As narrated in Ramayana, Anegundi is the site of mythical Kishkindha where the drama between Vaali the king of Kishkindha or Kingdom of Vaanars and his brother Sugreev was played out. Hanuman was Sugreev’s Chief Minister. In the aftermath of Sita’s abduction by Raavan, Ram and Lakshman find themselves in the area around Anegundi. When Ram and Lakshman cut off the arms of an ugly monster called Kabandha, the barrel shaped monster was freed from his curse of Indra and before ascending to the celestial word, he advised Ram to go to the beautiful banks of Pampa and look for Sugreev who lived on Rishyamooka Hill. By gaining friendship of Sugreev, who has been driven out of the kingdom by Vaali, Ram can succeed in bringing Sita back.

Pampa Sarovar in Anegundi - Rishyamooka Hill in the background
Little beyond Anegundi on the road towards Hospet, on the left, you come to a water tank or Pushkarni known as Pampa Sarovar. The sarovar takes its name from Pampa, the name of local goddess consort of Virupaksha or Shiv. It is believed Pampa Sarovar is one of the five holy sarovars created by Brahm where Shiv and Parvati are worshipped. The other four are Mansarovar in Tibet, Bindu Sarovar and Narayan Sarovar in Gujarat and Pushkar in Rajasthan. This is the second time you are here. Last time the tank was empty and being desilted. This time around the tank is filled to the brim. The monsoons have been bountiful this year. Ram and Lakshman are believed to have bathed here.
Beautiful Anegundi
Here in the lovely region of Pampa, Ram and Lakshman visit the ashram of aged sanyasiniSabari, a woman of forest tribe, who was the disciple of Rishi Matanga. When saint Matanga departed, Sabari too wanted to die, but the Rishi advised her to wait here for the darshan of Ram, an incarnation of Vishnu.
Lakshmi Temple overlooking Pampa Sarovar

Way to Shabari Ashram, at Pampa Sarovar
On the banks of Pampa, one of the most popular Ramayan episode was played out. Sabari feeds bers or wild berries to Ram after tasting the berries to ensure they were sweet. Ram remarks that he had never eaten such sweet berries. The princes were shown around the Matanga ashram. Then taking their leave, Sabari kindled a fire and entered heaven to reunite with her guru.
Map Showing Lord Ram's Footprint during the exile years

Sabari Ashram with Ram's Feet at Pampa Sarovar
Overlooking the Pampa Sarovar is the Srilakshmi Temple. Next to the temple a sign indicates the way to Sabari Ashram and Ram Paduka (Feet). More than anything the ashram looks like a cave with a small platform indicating Ram’s Feet. This is the closest you have come physically toRamayan and Ram. Nasik also has several places associated with Ramayan; but there it is crowded and commercilaized. Here in Anegundi, it is intimate. As you duck into the low cave created by a cavity among boulders, it does feel surreal. You can actually see the old and withered devoted Sabari tasting and handing out sweet berries to Lord Ram.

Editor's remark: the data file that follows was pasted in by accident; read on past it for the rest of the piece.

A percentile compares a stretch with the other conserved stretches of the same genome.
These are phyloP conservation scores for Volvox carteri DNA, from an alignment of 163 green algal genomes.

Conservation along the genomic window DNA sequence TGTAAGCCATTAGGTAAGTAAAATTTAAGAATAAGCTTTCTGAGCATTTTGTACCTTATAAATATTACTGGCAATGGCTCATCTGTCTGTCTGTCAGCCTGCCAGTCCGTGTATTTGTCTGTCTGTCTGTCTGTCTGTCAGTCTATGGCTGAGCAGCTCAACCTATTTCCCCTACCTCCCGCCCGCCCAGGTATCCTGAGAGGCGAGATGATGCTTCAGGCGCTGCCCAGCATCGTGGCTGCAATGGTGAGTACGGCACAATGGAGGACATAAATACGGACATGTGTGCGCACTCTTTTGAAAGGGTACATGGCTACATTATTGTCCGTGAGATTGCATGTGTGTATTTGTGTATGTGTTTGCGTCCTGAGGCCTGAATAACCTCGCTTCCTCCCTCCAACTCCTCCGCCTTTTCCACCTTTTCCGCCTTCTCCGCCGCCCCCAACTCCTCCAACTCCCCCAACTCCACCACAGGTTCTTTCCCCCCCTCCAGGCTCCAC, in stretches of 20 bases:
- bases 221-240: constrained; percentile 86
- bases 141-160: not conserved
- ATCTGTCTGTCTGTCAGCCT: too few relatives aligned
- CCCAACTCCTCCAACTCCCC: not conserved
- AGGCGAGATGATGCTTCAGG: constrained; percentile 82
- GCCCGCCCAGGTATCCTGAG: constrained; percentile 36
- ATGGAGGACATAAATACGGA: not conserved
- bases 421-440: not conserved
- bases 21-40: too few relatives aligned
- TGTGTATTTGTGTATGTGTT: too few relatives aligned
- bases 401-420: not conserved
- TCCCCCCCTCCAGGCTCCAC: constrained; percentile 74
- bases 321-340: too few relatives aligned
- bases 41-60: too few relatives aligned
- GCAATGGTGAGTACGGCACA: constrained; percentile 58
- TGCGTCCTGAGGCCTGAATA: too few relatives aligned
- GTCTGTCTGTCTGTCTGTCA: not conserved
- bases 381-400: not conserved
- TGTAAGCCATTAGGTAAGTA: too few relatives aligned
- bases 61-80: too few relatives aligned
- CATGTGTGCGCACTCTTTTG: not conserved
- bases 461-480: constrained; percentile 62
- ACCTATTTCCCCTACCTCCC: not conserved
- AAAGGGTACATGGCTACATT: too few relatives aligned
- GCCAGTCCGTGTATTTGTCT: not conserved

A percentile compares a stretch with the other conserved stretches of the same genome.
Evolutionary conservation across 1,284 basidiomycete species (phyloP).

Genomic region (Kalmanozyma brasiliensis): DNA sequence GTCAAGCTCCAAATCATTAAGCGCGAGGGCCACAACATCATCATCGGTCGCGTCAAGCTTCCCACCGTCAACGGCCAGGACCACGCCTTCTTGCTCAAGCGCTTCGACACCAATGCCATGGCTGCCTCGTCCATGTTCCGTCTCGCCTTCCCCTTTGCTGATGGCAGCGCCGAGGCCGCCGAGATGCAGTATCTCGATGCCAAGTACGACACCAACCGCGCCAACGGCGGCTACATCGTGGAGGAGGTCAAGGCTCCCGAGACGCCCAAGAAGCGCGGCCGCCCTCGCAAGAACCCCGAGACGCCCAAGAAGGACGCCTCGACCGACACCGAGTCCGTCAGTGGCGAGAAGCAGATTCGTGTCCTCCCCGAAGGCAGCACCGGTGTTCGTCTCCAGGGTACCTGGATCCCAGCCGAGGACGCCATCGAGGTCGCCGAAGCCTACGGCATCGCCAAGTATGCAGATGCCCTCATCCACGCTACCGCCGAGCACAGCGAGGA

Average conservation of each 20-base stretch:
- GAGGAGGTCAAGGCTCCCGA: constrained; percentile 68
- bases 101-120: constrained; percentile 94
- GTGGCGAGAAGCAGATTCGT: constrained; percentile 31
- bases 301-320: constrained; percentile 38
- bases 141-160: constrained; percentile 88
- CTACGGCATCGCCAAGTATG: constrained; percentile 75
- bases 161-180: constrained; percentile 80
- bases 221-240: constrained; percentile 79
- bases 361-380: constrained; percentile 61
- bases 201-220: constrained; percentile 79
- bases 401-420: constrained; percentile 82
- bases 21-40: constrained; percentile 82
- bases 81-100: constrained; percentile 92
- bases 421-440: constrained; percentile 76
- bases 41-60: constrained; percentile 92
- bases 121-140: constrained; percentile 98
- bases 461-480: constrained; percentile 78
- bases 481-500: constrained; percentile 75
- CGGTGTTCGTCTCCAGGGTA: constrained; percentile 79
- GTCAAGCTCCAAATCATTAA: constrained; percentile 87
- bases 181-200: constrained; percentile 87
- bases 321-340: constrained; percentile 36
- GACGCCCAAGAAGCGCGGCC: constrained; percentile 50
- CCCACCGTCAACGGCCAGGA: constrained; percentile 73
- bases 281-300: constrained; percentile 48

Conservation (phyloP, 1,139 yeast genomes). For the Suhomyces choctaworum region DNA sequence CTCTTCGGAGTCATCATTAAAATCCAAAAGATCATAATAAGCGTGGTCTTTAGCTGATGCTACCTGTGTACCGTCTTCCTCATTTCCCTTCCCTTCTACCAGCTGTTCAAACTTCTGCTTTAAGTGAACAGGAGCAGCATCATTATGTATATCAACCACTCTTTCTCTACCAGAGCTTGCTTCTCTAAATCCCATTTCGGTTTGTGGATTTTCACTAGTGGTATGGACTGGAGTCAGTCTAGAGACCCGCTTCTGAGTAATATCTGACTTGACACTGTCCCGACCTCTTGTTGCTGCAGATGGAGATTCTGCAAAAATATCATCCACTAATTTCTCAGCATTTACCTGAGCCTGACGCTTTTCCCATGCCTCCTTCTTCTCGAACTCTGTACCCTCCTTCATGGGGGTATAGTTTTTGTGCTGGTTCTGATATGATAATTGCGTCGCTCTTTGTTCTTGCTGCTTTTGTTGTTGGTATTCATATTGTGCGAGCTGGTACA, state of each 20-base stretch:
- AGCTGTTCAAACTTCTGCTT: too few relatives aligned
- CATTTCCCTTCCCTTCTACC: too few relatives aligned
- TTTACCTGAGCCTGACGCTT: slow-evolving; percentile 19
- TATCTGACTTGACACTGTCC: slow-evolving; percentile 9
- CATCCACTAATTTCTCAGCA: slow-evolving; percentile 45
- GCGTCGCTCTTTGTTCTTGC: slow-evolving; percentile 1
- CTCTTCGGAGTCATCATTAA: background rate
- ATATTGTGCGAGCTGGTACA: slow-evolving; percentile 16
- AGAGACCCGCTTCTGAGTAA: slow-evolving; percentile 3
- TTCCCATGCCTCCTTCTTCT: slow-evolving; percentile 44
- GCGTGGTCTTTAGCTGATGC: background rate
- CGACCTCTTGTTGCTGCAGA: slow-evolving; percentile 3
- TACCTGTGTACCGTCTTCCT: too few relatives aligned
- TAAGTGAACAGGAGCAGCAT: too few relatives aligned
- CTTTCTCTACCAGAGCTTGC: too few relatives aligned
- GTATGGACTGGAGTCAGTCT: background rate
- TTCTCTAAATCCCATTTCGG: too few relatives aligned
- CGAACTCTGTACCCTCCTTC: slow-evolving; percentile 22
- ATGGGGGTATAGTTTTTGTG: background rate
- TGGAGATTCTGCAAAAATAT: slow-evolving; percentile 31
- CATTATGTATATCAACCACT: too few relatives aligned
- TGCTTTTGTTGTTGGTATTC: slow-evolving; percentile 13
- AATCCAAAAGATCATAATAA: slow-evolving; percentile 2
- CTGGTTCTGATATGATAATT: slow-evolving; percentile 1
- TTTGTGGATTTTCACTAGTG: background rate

The Fascinating Boulders of Anegundi

The Original Inhabitants of Kishkindha

Pampa Sarovar indeed is a beautiful setting of river just beyond; rippling waters of sarovar, rising boulder hills, and monkeys all around; yes this is the place where Ram and Lakshman met Sabari and Sugreev and Hanuman. This by no imagination is a myth.
Looking up Anjanadri Hill
Anjaneya Hill
Coming back to the road, a little distance away to the west, is the Anjanadri or Anjaneya Hill. Lord Hanuman is believed to have been born here. Anjaneya Hill is the place to catch the sunset over Hampi (on your wish list). Steps built on the hill takes you to the hilltop modern Anjaneyi Temple. The steps, painted white as they curve around the boulders, are visible across Hampi. Best views of the hill are offered as you walk from Hampi Bazaar along the Tungabhadra towards Inscribed Vishnu Temple and Vitthal Temple.
Anjanadri Hill - View from Inscribed Vishnu Temple, Hampi
Now here it gets a little confusing geographically. Vaali while killing an asur had spilled blood and desecrated Matanga’s Ashram; assuming Matanga Ashram would be on Matanga Hill. The Rishi had cursed Vaali that he will die the moment he entered the precints of the ashram. Therefore Sugreev afraid of Vaali had made Matanga Hill his home. Matanga Hill is across the river Tungabhadra in Hampi while Sabari Ashram, Pampa Sarovar and Rishyamukh Hill are across Hampi in Anegundi. Maybe Sabari moved to the other side of river to Anegundi after passing away of Rishi Matanga. But then Ram and Lakshman would have met Sugreev on the Matanga Hill and not Rishyamukh Hill. Also, Sugreev’s Cave is in Hampi and not Anegundi, near Matanga Hill next to King’s Balance and Vitthal Temple.

 

Did you say this is Kishkindha Kingdom? By the road, you happen to see this relief sculpture carved on one of the boulders. Hanuman can be seen doing assorted activites including carrying the Sanjeevani Parbat on his head to heal Lakshman.
Anegundi - Bridge between Old Hampi and the Vijaynagar Empire

The Aqueduct just beyond Anegundi on the way to Hospet


 
On your way back to Hampi, you come across another Vijaynagar marvel – an aqueduct straddling a stream. Aqueduct is a bridge like structure that acts as a conduit for water to flow over a channel or low ground. This aqueduct has been named after Bukka, one of the founders of Vijaynagar Empire. You notice a portion of the structure has collapsed since your last visit. Built of solid blocks of granite, the aqueduct looks imposing, again indicating the building innovation and prowess of the founders of Vijaynagar. It was this granite that built the empire and possibly this granite that kept the invading forces from the north in check.
Bukka's Aqueduct – Anegundi
Just like the aqueduct, Anegundi is the bridge between old Hampi and the new empire of Vijaynagar. Let us appreciate the old world before we cross the bridge into the newer times.
Getting There: Anegundi is about 15 kms south east of Gangavathi taluk of Koppal district in Central Karnataka. Or take a boat or coracle ride from Hampi side just beyond Vitthal Temple.

References:

1.   Ramayana by C. Rajagopalachari
2.   Hampi Vijaynagara by John M Fritz & George Michell
3.   A Forgotten Empire (Vijaynagar) by Robert Sewell

A version of the story appeared in the February 2017 issue of Rail Bandhu, the on-board magazine of Indian Railways



Related links on this blog:

Prehistoric Art near Hampi
Some more Prehistoric Art